Givhan: Amy Winehouse's Broken Beauty

The Daily Beast's Robin Givhan writes that Amy Winehouse blended vintage style with the fashion industry's love for destruction.

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Robin Givhan, correspondent for the Daily Beast, writes a moving portrait of Amy Winehouse and the fashion industry.

There was always something disconcerting about the fashion industry's fascination with singer Amy Winehouse. The troubled, drug-addicted singer, who was found dead in her London apartment over the weekend, had a soulful voice and distinctive style that captivated designers. When her Back to Black was released in 2006, her sad, anti-intervention anthem "Rehab" regularly served as the aural backdrop for runway shows. The models were often as spindly -- and as disconnected -- as Winehouse herself would eventually become.

The public in general recognized the familiar road Winehouse was barreling down and awaited that inevitable, final moment of self-destruction with both dread and prurient curiosity. Just how bad would it be?

But fashion’s relationship to her was especially complex.

The industry has some experience with addiction and 12-step programs; that it would be empathetic of Winehouse and drawn to her music is no surprise. Designers, models, and other players within the business have faced down the kind of enormous personal demons that have done in many a young musician or actor. Some have struggled privately with an unnerving tendency to overindulge at parties, believing that the only way to navigate fashion’s turbulent social waters was with the help of one too many glasses of Champagne. Some have relied on vodka tonics or other bracing cocktails to cope with the stresses of corporate demands while also living up to a self-created glamorous persona that was as much narcissism as it was a marketing strategy. And others, from Donatella Versace to Marc Jacobs to John Galliano, have had full-on public meltdowns requiring the intervention of friends and colleagues, followed by the intense personal work that can only be conducted in rehab.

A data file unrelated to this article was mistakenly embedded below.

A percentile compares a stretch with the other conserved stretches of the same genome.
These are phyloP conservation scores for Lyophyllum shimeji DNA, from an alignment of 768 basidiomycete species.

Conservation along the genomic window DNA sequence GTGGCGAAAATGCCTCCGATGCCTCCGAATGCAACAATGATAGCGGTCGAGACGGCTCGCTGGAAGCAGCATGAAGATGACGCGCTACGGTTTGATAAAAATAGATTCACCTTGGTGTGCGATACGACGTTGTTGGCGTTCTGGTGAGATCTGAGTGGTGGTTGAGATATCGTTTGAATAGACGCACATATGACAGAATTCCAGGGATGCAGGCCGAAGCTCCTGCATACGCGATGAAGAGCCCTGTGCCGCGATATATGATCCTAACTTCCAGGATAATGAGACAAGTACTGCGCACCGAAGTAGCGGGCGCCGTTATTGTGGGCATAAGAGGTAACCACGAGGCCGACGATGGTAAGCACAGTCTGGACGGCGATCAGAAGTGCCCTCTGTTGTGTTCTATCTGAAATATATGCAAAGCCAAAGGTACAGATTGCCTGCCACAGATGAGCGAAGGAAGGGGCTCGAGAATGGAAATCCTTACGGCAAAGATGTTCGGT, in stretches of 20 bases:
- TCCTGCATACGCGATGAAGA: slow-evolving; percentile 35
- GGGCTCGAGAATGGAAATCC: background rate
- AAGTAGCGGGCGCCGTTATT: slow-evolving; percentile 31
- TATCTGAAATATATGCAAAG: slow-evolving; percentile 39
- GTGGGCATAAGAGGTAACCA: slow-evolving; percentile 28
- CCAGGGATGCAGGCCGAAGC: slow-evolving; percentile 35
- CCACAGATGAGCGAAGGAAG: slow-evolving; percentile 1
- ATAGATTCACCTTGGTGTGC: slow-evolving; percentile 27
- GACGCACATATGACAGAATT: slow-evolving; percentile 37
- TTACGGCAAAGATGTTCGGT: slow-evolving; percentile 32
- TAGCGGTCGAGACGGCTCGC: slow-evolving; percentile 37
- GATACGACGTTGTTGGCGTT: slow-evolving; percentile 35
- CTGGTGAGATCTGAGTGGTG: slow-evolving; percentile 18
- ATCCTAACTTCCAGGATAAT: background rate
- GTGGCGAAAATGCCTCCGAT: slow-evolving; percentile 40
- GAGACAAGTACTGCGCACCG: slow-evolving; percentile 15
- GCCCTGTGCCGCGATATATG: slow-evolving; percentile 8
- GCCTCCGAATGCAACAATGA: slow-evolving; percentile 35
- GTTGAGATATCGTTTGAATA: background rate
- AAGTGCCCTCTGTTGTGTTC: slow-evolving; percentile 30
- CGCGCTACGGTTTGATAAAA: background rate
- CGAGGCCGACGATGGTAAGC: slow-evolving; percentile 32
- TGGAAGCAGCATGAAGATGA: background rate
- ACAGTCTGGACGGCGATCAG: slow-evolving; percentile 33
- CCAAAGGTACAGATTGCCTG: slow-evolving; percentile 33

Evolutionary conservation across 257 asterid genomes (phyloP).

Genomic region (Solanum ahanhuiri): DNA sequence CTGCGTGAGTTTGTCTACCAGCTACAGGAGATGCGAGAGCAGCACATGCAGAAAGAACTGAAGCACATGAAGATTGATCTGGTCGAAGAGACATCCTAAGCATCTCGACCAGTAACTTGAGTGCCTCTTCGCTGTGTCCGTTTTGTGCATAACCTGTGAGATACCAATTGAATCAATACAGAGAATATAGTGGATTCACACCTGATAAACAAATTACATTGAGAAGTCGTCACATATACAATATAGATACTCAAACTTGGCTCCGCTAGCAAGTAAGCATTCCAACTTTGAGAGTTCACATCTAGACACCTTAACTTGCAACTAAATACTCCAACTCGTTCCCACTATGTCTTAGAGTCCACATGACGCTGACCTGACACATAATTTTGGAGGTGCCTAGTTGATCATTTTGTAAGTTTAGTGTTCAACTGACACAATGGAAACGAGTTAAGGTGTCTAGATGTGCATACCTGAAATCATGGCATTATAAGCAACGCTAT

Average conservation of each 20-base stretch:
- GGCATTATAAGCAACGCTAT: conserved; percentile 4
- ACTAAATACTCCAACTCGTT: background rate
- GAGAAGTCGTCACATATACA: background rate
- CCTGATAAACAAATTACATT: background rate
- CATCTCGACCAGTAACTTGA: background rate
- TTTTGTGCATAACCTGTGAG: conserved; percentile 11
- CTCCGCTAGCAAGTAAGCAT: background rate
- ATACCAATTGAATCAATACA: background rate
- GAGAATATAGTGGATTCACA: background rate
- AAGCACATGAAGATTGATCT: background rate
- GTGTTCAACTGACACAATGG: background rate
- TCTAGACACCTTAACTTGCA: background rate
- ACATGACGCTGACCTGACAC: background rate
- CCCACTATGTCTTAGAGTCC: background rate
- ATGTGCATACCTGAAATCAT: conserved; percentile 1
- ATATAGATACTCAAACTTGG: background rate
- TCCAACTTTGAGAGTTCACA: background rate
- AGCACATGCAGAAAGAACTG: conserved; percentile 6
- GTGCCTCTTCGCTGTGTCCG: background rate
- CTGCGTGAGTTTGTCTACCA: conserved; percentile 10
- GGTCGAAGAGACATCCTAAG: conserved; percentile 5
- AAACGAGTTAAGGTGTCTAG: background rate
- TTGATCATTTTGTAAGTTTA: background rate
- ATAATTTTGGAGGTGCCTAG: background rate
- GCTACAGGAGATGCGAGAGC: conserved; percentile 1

Read Robin Givhan's entire article at the Daily Beast.

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